Wimminz – celebrating skank ho's everywhere

July 2, 2014

10 items or less

Filed under: Wimminz — Tags: , , , — wimminz @ 10:22 am

DMJ has a piece up, partly about self service checkouts.

Given a choice, I’ll use them every time, despite the fact they are as flaky as fuck and keep telling me to place the item in the bag even though I haven’t scanned it yet, and the assistant gets called so I can continue.

My reasons are many and varied, there aren’t any “10 items or less” or “baskets only” aisles any more, and I want to pay and get outta there, not queue behind some hambeast.

Queueing isn’t an option, because most of the till isles are unmanned, saves the company money, and they will stay that way just short of the point where people do the shop, see the queue, and abandon the entire trolley and go somewhere else.

The “manned” tills, there really isn’t a fucking difference any more, some clown who swipes each item over a laser scan head instead of me having to do it for myself, that really is the *only* significant difference.

This issue behind this, and everything else, is we have come to this point, thanks to technology, where every single possible aspect of the job that might require any kind of skill or experience or knowledge or intellect has been automated away.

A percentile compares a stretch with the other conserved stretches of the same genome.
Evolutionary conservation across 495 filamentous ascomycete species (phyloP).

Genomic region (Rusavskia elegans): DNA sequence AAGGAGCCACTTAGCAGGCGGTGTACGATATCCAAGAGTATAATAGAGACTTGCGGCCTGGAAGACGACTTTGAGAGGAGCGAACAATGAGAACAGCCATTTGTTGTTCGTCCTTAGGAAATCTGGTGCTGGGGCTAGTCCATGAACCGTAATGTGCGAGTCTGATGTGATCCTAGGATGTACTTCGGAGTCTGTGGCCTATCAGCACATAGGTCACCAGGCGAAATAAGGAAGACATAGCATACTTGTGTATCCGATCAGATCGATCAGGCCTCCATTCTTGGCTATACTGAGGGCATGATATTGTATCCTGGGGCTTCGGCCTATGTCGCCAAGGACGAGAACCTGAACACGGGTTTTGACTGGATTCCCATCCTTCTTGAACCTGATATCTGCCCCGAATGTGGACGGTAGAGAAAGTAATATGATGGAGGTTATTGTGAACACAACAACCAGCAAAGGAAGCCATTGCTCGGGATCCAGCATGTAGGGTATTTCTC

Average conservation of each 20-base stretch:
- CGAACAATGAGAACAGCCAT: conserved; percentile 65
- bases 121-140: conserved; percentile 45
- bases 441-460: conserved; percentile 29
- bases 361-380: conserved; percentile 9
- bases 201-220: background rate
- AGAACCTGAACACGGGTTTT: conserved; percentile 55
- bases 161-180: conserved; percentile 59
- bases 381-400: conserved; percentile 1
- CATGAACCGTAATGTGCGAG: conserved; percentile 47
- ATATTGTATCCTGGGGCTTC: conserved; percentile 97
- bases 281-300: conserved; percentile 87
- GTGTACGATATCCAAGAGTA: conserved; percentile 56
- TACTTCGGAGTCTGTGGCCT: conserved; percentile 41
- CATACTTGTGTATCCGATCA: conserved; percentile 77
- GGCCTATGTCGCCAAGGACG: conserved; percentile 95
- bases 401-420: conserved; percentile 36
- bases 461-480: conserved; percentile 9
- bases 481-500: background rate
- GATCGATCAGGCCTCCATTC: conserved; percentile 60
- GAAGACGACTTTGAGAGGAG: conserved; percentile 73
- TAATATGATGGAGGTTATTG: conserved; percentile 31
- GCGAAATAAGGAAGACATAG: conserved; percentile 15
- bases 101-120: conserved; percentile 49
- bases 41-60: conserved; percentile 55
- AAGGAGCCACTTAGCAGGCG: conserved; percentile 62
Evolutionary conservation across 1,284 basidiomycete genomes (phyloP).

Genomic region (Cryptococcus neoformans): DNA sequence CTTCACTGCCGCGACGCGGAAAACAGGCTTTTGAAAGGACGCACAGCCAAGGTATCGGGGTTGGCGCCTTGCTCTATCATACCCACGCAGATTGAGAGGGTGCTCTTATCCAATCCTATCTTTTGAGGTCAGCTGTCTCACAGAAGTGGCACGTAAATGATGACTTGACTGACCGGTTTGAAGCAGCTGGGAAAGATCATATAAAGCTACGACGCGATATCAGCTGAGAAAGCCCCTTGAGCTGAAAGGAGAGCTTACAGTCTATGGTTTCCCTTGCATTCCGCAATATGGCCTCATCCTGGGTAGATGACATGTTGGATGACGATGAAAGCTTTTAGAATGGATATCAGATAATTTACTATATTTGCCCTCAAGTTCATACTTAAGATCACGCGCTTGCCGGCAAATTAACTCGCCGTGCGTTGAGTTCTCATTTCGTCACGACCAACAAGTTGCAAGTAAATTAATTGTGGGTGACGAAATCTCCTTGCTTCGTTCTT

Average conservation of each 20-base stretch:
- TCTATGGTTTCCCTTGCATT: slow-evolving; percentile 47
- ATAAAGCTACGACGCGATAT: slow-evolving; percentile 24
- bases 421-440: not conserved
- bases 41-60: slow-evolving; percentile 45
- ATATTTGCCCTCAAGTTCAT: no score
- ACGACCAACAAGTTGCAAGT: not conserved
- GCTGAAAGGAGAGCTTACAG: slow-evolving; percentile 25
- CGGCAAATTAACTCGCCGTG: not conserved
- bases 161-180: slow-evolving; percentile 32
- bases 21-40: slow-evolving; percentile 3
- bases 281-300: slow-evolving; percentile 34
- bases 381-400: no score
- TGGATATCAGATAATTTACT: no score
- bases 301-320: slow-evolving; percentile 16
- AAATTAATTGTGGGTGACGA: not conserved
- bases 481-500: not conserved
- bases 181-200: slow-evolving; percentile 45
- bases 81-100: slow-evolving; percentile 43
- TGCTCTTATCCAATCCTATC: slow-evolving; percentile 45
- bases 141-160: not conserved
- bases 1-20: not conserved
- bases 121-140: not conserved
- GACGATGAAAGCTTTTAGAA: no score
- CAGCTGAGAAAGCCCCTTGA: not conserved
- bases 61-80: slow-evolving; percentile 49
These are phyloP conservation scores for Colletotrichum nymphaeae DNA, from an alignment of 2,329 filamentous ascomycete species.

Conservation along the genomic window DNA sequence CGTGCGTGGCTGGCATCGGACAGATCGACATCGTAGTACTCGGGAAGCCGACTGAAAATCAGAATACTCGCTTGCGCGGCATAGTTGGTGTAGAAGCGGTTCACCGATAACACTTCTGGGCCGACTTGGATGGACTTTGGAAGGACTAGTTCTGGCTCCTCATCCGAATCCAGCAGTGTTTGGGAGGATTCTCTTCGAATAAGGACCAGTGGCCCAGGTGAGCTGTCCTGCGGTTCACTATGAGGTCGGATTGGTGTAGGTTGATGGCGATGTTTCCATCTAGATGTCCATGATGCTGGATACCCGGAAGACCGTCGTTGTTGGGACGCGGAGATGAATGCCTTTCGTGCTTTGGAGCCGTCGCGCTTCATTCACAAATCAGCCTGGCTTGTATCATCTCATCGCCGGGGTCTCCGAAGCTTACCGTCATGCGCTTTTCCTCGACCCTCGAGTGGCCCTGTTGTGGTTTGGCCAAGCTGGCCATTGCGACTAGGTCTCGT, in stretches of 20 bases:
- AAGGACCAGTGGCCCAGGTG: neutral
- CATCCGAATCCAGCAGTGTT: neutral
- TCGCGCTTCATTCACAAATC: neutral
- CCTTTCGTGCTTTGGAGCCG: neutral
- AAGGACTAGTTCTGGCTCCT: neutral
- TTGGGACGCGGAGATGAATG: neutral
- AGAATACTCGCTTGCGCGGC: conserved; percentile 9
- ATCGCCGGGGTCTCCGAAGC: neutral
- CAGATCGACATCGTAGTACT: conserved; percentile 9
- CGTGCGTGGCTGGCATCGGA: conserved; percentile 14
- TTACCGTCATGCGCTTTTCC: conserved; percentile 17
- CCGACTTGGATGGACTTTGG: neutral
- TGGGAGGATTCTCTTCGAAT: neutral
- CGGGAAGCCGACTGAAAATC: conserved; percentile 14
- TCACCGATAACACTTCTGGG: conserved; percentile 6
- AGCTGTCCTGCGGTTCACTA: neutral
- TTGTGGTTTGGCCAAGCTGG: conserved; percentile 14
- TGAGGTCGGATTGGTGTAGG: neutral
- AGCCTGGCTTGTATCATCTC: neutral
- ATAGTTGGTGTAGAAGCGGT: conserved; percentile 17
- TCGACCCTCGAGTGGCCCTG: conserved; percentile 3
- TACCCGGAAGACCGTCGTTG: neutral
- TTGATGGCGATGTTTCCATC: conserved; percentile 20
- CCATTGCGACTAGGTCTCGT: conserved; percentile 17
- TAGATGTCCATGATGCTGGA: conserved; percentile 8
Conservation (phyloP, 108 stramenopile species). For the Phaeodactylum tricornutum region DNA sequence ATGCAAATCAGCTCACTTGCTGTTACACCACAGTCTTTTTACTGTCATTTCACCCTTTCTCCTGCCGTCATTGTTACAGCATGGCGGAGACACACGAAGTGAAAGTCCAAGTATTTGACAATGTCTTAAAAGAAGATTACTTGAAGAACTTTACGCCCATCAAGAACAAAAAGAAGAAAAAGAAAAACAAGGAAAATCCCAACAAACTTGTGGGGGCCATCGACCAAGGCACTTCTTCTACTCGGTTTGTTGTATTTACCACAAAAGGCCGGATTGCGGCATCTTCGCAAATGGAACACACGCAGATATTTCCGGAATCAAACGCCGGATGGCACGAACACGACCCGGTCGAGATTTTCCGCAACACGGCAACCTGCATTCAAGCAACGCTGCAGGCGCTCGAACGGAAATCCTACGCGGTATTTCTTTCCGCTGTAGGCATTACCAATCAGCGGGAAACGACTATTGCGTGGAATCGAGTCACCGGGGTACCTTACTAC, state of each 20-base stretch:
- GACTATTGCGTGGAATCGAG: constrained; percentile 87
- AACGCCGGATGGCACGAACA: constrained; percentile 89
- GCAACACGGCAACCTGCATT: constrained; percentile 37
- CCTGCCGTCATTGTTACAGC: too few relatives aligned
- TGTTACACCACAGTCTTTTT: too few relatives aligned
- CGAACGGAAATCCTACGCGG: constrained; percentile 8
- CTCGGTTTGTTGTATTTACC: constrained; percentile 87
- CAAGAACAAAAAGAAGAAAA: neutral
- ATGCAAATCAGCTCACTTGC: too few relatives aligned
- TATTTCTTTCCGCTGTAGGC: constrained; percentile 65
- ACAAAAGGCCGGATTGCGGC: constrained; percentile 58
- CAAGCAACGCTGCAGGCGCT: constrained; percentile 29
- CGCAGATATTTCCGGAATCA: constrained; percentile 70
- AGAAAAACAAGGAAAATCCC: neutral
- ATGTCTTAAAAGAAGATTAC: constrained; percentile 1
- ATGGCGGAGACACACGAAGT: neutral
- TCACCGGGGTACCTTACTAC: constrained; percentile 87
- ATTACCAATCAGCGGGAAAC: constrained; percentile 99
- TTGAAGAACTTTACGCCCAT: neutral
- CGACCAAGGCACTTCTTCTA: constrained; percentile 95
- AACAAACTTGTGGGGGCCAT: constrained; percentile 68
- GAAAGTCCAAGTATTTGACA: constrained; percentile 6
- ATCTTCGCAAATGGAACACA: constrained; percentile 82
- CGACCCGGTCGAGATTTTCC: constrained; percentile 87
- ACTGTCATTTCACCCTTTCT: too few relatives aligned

This is the point that I believe DMJ and others and missing, staff are now a fungible commodity, you hire a worker, since no skills or intellect or training is requires, one worker will do as well as any other, just start them at 8 am, they are in the tills by 9 am and unsupervised by 10 am, apart from the ever present 24/7 hands on supervision and control of the machines and the system itself of course.

During the original industrial revolution, this was what the people rebelled against, it wasn’t so much the fact that one machine could put 50 weavers out of business, it was the fact that that one machine required no skill to operate, a 12 year old boy was good enough, and right there you have the same thing, staff as the fungible commodity…

12 year old boys and checkout staff are a lot CHEAPER to hire and easier to replace at a moment’s notice than the old way of doing things.

Again, if you thought the industrial revolution = the end of craftsmanship, you are a bloody fool, and you have clearly never seen a skilled miller / turner / welder / engineer at work.

There is a fundamental principle here, and it is vital, other wise you *utterly* miss the point and get everything else wrong.

The various new technologies, in and of themselves, does not turn the workforce into unskilled fungible worker drones.

NO matter what the technology, be it belt driven workshops, jacquard looms, electricity, computers, automated checkouts, it is always and without exception HOW THESE TECHNOLOGIES WERE APPLIED BY MANAGEMENT that turned the workforce into unskilled fungible worker drones.